Utilising organic materials like wood pellets to power biomass boilers, or photovoltaics like solar thermal systems – harnessing sunlight to generate heat – provide additional renewable heating options for consumers. These technologies offer opportunities to diversify the UK’s heating mix, particularly in rural areas or locations with abundant biomass fuel sources and ample sunlight.

As the UK transitions to low carbon heating technologies, safeguarding energy security remains paramount. While renewable energy sources offer environmental benefits,

Vokera Heating 2
Continued Government support through funding and incentives will be critical for the expansion of district heating networks across the UK

maintaining a reliable and resilient energy supply is essential. Policy measures must prioritise energy security alongside sustainability to mitigate risks and safeguard against disruptions in heating provision.

Empowered decision-making

Recognising the diverse needs and preferences of consumers is crucial in the transition to sustainable heating. Providing consumers with a range of options and empowering them to make informed choices aligns with principles of consumer sovereignty. Factors such as upfront costs, operating efficiency, reliability, and personal preferences should be considered in shaping policies and incentives for low carbon heating technologies.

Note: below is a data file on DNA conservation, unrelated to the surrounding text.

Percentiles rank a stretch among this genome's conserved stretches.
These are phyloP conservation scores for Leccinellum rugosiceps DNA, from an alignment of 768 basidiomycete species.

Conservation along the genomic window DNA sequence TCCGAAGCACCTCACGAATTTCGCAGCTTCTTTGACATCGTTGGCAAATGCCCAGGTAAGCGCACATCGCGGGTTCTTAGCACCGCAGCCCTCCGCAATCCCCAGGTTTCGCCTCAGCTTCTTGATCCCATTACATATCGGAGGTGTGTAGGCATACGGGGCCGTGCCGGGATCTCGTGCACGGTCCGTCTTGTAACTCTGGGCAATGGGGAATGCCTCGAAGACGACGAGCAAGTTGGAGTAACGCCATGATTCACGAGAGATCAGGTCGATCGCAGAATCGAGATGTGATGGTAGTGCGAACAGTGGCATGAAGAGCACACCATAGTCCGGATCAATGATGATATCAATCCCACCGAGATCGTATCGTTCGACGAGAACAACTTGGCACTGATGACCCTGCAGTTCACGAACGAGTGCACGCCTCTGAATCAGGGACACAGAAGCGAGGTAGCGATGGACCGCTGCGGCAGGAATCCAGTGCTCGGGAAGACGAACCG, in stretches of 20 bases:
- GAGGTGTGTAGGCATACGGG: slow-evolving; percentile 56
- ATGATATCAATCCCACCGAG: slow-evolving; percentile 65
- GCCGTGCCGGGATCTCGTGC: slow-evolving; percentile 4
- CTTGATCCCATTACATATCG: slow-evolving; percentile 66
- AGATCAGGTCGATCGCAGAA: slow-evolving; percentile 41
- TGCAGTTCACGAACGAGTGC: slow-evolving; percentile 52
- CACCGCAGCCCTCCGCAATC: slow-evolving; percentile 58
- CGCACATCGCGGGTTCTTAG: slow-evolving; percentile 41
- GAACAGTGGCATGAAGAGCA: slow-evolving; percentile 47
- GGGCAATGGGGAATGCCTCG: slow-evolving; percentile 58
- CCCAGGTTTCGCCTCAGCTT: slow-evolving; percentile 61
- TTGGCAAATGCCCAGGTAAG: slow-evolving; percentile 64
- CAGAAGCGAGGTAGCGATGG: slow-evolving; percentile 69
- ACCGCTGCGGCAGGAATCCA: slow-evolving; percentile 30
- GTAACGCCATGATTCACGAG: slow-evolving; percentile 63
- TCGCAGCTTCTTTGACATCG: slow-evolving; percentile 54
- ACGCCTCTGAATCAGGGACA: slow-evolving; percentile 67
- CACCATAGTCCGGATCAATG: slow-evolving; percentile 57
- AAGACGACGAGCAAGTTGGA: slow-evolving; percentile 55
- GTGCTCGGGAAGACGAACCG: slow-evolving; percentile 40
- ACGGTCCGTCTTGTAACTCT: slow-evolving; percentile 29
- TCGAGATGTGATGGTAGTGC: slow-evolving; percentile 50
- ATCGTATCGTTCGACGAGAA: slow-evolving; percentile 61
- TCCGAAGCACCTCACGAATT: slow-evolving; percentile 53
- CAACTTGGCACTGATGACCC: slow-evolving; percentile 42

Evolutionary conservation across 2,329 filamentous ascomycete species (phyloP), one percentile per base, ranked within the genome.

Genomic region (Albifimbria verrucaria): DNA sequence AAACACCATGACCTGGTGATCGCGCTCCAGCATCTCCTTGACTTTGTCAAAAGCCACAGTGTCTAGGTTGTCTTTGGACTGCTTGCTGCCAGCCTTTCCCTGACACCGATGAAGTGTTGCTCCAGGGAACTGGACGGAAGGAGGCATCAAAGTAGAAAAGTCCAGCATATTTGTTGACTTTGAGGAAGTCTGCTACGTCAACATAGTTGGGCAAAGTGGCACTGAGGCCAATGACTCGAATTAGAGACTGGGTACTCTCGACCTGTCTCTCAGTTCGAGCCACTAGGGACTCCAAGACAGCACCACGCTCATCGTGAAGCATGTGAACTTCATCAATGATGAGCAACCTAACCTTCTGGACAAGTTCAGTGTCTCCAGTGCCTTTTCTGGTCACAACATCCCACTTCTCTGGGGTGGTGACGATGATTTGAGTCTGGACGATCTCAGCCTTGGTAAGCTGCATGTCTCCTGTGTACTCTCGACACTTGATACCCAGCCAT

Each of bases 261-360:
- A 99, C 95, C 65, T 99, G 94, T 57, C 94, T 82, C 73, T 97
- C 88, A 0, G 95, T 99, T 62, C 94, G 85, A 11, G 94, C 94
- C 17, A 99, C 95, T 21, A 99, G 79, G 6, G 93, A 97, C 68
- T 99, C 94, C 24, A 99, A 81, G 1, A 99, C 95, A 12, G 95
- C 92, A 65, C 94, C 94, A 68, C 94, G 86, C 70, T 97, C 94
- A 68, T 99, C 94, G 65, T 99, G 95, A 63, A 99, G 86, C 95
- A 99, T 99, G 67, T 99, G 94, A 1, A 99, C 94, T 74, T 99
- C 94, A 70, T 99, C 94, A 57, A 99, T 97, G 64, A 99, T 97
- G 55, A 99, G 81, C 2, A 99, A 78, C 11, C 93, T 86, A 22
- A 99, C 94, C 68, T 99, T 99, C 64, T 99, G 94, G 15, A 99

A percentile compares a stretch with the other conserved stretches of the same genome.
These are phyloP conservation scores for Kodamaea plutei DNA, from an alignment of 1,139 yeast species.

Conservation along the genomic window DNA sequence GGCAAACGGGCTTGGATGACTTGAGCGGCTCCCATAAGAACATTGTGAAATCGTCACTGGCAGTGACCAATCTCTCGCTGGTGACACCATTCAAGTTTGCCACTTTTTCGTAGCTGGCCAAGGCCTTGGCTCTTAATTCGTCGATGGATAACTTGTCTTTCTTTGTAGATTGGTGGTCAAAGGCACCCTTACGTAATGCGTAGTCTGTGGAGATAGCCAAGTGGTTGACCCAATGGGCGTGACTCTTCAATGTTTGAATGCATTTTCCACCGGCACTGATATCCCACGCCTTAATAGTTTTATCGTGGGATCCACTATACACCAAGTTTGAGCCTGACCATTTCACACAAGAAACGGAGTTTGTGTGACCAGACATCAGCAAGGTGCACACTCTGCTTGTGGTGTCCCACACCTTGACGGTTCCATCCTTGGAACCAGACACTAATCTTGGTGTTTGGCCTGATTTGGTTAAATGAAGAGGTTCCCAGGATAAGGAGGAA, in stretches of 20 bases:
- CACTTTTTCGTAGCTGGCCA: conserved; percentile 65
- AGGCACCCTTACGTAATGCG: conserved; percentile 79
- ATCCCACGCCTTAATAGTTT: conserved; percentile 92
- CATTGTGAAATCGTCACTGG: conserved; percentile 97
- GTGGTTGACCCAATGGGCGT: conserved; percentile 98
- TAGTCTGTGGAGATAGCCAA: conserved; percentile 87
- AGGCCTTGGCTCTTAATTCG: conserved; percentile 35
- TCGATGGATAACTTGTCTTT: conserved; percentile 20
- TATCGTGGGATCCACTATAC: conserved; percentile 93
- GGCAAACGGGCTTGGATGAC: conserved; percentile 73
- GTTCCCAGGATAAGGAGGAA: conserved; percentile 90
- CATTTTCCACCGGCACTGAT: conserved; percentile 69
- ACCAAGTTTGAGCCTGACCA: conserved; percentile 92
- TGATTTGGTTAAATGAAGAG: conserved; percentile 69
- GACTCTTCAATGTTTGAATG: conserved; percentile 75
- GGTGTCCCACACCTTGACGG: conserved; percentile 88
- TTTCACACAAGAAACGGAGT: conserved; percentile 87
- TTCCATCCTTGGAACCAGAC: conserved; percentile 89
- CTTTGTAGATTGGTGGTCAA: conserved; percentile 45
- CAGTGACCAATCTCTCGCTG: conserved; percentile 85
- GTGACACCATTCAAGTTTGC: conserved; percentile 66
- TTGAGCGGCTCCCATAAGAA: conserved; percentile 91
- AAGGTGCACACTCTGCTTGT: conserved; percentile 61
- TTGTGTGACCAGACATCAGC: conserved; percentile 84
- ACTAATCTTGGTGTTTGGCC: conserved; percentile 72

The role of manufacturing

Manufacturing plays a pivotal role in the transition to low carbon heating solutions. By embracing a technology-agnostic approach, manufacturers can drive innovation, optimise production processes, and meet evolving market demands. This strategy fosters innovation, collaboration, and cross-sectoral partnerships, propelling advancements in decarbonising heat. By embracing openness to new approaches and leveraging emerging technologies, the UK manufacturing sector can expedite its transition towards a sustainable and secure energy future.

A sustainable heating future

The phase-out of fossil fuel gas boilers and the adoption of low carbon heating technologies represent pivotal steps in the UK’s journey towards achieving Net Zero carbon emissions.

Through bold policy measures, investment in innovative technologies, and engagement with consumers and industry stakeholders, the UK can achieve the goal of decarbonising heat.

At Vokèra, we are versatile in our approach and will adapt to the requirements of each project ensuring we specify the most reliable and efficient heating solution for your circumstances. By prioritising sustainability, energy security, and consumer choice, we believe the UK can meet the requirements outlined in the updated EPBD and build resilient and sustainable heating solutions fit for the challenges of the 21st century.